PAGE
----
To start the UAV Photo application, locate the UAVPhoto icon in the installed programs.
When you start the application, you will see options that will change depending on whether you wish to use both cameras or just the main back camera.
If the Front Camera is turned off, then you will see a screen like the one below. The 'Interv btw photos' is the interval in seconds that you wish for the back camera.
If you have the front camera turned on, then you will see an additional timing option for the delay between taking pictures with the rear camera and front camera. The 'Intev btw cameras' is the time in seconds between taking a rear picture and front picture. If you set the timing too quickly, then the camera may not have enough time to take pictures.
The Incline Pause function allows you to set the amount of incline for the camera to stop taking pictures. This can be used to temporarily stop the camera from taking pictures when the camera is flying an a UAV and the UAV makes a banked turn. Setting the Incline to zero will disable this function.
When you press the Start/Stop button, the camera will start taking pictures until you either stop the program using the Start/Stop button or the preset incline pause occurs. The green color dots will flash orange when the the particular sensor is being accessed.
After a run is finished, the associated data files can be found in the UAV directory. In the UAV directory there are two subdirectories label Front and Back which contain the images for the run. There is also a Log file generated that contains information about the run and whether any errors have occurred. The Run file contains information about each picture taken.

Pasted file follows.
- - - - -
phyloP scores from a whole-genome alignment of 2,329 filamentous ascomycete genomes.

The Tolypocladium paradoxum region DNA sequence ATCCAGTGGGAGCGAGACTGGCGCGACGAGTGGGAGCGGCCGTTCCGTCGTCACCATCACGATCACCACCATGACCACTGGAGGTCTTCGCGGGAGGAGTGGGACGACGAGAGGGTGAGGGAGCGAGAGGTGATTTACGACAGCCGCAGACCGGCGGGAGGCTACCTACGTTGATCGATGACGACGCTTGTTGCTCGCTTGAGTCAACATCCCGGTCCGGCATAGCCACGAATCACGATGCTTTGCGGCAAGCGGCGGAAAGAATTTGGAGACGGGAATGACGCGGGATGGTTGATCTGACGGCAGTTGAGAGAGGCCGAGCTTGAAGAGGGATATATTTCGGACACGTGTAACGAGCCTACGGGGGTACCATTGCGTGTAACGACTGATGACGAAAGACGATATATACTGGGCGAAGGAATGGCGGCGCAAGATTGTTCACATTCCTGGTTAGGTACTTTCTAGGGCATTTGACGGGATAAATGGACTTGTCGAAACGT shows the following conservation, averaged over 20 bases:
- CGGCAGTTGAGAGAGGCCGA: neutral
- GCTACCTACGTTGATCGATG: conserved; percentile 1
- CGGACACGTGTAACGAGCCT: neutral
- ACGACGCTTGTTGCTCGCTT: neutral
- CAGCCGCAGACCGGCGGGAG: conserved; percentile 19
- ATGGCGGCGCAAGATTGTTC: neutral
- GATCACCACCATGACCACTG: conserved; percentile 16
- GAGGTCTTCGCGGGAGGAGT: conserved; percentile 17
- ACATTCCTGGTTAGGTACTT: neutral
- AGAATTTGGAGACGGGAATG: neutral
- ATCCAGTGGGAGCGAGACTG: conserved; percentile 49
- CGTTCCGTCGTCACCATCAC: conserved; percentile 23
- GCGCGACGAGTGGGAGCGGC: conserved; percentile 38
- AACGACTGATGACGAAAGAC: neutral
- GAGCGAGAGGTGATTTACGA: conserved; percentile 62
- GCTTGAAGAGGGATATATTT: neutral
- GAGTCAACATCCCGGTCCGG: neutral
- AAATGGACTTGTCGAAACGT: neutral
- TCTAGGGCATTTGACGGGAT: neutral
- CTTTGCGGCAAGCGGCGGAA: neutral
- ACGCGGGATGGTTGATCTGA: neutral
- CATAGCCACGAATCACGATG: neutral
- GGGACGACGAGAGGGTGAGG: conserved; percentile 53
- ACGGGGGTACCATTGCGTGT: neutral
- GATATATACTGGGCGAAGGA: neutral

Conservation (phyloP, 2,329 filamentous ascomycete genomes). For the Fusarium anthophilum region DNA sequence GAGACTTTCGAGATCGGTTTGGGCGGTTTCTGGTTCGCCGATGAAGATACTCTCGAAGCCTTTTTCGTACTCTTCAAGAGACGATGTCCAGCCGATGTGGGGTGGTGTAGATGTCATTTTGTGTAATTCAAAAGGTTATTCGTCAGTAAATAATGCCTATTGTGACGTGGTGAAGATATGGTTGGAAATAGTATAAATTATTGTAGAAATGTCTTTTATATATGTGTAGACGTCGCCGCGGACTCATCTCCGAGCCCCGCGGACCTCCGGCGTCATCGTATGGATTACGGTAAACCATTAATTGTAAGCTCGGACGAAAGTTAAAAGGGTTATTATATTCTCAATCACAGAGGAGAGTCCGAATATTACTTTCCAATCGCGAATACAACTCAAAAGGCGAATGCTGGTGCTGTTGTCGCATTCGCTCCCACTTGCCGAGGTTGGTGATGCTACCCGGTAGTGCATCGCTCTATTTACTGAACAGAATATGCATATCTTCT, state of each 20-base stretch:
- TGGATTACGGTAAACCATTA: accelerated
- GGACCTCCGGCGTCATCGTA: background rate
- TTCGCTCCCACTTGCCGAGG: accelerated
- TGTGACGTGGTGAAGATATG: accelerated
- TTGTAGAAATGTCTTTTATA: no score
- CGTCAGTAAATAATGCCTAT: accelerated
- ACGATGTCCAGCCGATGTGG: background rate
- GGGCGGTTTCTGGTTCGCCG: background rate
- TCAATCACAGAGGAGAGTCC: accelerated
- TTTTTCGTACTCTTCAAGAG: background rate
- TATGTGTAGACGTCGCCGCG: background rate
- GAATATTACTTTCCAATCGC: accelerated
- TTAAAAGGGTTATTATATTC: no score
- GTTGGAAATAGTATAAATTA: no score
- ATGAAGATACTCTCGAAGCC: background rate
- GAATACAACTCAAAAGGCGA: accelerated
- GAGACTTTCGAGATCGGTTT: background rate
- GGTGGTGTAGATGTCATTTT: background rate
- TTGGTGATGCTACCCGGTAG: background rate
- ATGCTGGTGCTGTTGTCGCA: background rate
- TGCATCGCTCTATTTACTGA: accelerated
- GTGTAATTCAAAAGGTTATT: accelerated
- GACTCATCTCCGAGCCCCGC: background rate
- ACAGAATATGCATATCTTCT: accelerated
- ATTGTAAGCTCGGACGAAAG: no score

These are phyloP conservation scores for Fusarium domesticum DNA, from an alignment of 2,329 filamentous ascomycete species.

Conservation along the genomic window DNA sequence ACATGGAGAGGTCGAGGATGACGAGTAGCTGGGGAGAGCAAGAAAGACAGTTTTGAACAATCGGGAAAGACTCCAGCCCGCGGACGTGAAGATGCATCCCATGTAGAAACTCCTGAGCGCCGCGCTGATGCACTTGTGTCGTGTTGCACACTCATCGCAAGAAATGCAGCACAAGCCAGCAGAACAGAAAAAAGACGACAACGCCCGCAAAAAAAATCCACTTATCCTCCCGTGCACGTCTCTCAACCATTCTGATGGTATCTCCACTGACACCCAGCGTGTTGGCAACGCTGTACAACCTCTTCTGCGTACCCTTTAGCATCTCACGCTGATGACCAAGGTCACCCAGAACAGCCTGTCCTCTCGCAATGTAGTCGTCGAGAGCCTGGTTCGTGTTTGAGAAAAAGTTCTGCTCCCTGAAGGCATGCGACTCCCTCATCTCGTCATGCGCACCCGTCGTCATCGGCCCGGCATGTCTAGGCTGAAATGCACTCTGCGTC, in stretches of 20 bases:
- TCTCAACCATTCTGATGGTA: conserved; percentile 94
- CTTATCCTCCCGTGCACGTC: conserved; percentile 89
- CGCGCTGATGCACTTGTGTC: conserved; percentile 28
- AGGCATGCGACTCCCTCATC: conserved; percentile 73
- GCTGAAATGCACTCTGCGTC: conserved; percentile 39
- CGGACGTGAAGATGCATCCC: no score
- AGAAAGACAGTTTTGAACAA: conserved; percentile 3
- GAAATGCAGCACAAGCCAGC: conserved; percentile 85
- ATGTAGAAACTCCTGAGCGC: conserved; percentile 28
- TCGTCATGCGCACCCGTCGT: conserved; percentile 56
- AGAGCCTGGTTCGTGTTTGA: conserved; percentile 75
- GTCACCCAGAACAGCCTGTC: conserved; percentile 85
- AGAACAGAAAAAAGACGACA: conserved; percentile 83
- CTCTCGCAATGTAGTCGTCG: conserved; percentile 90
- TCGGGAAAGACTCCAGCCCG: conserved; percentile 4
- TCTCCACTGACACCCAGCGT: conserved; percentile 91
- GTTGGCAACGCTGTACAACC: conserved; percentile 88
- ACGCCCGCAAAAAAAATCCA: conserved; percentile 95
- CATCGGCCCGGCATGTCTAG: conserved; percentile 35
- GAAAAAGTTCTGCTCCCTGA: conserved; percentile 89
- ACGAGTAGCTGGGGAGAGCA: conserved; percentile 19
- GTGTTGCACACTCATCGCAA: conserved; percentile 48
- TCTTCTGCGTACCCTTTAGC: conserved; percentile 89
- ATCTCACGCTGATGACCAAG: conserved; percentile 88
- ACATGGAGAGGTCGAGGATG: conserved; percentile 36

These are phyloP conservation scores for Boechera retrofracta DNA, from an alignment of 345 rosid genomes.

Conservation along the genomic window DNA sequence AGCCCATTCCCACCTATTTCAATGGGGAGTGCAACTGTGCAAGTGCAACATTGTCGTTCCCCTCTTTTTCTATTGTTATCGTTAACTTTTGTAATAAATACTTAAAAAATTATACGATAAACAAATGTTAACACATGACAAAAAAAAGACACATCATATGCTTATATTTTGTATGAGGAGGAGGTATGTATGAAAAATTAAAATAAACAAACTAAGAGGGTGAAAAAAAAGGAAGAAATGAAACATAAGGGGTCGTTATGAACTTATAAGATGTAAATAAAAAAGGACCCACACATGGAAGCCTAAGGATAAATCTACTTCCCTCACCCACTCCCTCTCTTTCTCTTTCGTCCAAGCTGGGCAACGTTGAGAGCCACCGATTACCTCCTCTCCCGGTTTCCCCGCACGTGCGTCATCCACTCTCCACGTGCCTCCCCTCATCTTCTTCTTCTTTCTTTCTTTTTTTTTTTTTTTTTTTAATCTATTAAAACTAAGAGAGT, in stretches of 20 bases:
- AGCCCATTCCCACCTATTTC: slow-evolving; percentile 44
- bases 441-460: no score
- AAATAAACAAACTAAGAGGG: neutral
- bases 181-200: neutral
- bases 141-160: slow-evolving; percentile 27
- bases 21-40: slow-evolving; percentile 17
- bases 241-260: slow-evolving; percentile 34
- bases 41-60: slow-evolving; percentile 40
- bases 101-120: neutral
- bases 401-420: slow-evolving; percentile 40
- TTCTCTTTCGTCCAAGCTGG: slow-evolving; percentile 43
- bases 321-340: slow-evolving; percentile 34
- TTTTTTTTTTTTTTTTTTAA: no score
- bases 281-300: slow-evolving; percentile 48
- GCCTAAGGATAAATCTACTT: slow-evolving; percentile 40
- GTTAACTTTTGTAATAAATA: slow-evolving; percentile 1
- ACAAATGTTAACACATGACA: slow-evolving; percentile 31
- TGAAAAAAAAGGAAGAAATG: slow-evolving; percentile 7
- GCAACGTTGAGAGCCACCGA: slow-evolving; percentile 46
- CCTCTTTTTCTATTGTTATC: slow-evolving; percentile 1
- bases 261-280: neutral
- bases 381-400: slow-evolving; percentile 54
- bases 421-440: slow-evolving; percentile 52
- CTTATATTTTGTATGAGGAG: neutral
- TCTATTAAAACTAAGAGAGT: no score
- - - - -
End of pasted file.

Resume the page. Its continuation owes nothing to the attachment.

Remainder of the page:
Here you can see the pictures in the Back directory. Each picture and each run will have a unique name that is structured with the following format:
Back + Year + Month + Day + Time + Picture Number in the run. The time is the time of the start of the run.
The Log file is a comma delimited file with detailed information about each front and rear picture.
The Log file format is:
Note of GPS altitude: GPS does not report the height above the mean sea level, rather the GPS system compares the height to the WGS84 reference ellipsoid which may be above or below the actual sea level. In different parts of the earth it can be off by more than 200 meters (depending on the mass distribution of Earth). For example the geoid's surface around Florida is above the mean sea level by a good 30-40 meters, which means that standing on the shore would show you -30m as altitude. This is normal, and not an error, and caused by the fact that the altitude is relative to an artificial reference surface and not to the sea level.